3. anonymous_ng

    Umm, I think(note the verb) that a big problem in society these days is that a large number of people, perhaps a plurality confuse feelings and experience with thought. Note the number of people who say “I feel …”, and presume it to be the equivalent of saying “I think …”

    I find this to be generally more common amongst women, but increasingly common amongst men as well.

    [DG: Good point.]

  4. The more effeminate the man, the more likely he’ll feel his way through the dark.

    [DG: Absolutely agree]

  5. Tony S

    If people were truth seekers there wouldn’t be so many denominations and there wouldn’t exist this never ending desire to change, including within Catholicism. The reliance on feelings or emotions has led to this.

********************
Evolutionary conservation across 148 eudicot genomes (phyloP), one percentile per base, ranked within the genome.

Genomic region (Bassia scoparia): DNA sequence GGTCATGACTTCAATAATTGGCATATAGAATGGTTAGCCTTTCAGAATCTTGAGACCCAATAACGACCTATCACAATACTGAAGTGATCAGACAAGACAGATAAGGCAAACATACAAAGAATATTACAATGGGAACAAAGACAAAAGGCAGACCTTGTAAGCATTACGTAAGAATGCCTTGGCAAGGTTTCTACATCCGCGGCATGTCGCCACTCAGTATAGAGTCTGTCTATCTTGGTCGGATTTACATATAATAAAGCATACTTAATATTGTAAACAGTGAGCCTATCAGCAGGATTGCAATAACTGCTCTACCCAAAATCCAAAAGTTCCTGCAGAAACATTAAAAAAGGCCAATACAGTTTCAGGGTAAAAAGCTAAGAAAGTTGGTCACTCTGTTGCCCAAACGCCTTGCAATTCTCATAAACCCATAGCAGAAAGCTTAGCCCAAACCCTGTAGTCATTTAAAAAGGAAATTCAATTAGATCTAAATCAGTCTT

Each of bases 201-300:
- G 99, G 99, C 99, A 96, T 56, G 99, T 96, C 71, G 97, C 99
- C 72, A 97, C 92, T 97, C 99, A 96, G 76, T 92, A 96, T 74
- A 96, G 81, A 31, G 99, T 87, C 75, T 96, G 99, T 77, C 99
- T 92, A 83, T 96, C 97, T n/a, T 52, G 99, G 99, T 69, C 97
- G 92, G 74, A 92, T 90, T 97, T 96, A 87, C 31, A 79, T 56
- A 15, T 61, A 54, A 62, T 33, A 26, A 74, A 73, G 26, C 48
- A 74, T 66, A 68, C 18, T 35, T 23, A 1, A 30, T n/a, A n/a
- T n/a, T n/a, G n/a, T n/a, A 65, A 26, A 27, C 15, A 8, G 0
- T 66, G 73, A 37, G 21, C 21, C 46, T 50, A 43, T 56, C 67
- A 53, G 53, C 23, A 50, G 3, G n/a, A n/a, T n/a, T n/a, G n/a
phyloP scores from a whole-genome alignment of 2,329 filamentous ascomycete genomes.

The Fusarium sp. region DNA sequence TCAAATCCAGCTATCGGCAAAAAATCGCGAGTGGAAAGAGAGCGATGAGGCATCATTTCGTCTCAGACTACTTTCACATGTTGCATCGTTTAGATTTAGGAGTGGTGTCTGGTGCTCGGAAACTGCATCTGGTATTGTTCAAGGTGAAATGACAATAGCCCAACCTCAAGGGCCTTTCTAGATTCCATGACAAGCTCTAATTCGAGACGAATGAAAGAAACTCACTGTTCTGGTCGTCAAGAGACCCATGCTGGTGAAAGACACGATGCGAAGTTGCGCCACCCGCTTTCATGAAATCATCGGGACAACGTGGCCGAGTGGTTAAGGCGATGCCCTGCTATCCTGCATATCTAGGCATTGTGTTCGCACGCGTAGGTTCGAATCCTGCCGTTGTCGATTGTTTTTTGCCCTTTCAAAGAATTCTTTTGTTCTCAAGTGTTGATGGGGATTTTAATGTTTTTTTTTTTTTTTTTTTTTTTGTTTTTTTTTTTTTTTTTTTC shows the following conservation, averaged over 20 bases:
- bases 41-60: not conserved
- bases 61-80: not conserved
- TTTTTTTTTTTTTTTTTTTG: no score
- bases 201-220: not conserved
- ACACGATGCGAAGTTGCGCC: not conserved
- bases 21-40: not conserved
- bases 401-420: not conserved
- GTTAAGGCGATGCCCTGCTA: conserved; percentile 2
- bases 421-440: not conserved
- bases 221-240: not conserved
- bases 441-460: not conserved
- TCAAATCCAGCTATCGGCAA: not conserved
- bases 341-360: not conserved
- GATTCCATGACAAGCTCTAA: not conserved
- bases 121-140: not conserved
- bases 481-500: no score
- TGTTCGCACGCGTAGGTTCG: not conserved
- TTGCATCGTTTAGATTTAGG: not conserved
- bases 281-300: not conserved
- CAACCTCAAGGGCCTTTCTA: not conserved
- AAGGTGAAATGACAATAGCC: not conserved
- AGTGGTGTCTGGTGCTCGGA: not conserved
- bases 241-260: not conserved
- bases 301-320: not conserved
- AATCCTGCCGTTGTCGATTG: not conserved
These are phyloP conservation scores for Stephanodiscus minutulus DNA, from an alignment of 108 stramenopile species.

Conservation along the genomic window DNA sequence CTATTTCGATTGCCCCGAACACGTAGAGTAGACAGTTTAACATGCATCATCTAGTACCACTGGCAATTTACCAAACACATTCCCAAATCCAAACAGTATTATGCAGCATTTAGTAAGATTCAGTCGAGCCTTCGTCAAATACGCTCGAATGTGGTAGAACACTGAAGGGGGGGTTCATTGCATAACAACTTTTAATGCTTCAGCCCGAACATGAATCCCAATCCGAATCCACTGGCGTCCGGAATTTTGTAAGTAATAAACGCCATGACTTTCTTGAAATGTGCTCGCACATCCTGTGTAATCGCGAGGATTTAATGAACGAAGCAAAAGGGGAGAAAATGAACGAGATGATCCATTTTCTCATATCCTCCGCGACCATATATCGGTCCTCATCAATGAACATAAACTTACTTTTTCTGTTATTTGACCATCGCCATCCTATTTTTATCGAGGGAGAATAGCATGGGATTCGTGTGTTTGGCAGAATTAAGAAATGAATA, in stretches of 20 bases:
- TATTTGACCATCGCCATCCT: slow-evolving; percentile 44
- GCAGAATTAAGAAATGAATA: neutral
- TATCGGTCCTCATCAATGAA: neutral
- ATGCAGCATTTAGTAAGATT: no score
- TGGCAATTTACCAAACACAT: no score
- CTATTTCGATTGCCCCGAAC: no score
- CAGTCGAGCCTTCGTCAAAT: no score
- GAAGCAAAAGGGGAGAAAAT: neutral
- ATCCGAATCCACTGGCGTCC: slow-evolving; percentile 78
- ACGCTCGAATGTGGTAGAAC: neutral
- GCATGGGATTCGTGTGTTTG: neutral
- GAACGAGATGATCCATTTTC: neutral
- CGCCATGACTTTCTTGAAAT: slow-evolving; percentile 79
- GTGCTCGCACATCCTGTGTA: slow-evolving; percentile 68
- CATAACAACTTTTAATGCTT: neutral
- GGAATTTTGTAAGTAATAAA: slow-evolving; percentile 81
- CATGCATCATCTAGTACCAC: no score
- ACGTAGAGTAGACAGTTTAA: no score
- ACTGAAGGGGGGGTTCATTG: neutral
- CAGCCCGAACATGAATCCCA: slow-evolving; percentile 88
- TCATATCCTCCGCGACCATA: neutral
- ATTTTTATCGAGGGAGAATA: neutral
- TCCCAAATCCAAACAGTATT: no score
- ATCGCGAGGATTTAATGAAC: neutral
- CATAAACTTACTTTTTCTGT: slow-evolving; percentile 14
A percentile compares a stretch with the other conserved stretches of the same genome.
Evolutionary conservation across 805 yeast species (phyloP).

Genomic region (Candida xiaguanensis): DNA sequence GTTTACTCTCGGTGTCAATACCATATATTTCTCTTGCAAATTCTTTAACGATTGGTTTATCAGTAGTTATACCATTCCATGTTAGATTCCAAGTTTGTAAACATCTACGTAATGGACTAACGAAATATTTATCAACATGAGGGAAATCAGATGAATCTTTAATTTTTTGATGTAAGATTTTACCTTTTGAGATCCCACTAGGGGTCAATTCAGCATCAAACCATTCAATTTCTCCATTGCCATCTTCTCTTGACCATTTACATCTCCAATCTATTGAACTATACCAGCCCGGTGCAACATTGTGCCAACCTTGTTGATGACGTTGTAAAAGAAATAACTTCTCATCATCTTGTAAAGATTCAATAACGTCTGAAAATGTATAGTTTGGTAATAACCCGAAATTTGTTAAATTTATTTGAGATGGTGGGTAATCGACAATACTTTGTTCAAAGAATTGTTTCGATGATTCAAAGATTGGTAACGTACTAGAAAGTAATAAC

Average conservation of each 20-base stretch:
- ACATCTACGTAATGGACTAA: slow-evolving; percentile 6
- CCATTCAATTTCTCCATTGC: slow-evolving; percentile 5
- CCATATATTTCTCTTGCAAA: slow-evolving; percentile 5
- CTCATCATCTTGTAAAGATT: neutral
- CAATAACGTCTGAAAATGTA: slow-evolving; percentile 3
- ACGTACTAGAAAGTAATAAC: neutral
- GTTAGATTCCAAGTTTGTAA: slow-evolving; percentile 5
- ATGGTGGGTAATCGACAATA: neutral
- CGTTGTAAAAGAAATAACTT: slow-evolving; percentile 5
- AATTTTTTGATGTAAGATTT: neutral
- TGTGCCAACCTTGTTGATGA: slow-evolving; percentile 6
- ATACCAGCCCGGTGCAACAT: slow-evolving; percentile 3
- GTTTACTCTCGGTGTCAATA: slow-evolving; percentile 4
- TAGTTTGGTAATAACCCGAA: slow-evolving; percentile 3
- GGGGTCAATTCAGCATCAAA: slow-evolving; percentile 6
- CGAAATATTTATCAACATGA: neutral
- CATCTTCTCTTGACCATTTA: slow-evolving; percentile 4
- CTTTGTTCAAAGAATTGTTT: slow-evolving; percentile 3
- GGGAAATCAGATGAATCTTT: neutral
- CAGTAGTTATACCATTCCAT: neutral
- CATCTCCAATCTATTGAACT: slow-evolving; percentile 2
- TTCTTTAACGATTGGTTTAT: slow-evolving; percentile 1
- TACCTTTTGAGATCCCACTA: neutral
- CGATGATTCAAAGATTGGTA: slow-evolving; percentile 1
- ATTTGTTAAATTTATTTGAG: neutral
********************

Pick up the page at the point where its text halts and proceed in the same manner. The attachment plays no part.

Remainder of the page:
It is depressing to know that our feelings and emotions which are so powerful in determining our state of mind, happiness, etc. lead us into so much error and sin. To reconcile our emotions and desires with the Truth seems to be near impossible in this life.

  6. I’ve learned through my evangelism attempts that very few men can be reasoned into Christianity. This is one spot where we’re as bad as women.

    One of my most informative experiences was being told by Muslims that they didn’t think I really believed Christianity because I was never passionate about it. Well, why would I be? There was little difference between Christ and particle physics in my mind. “Boyle’s Law Ackbar!!!”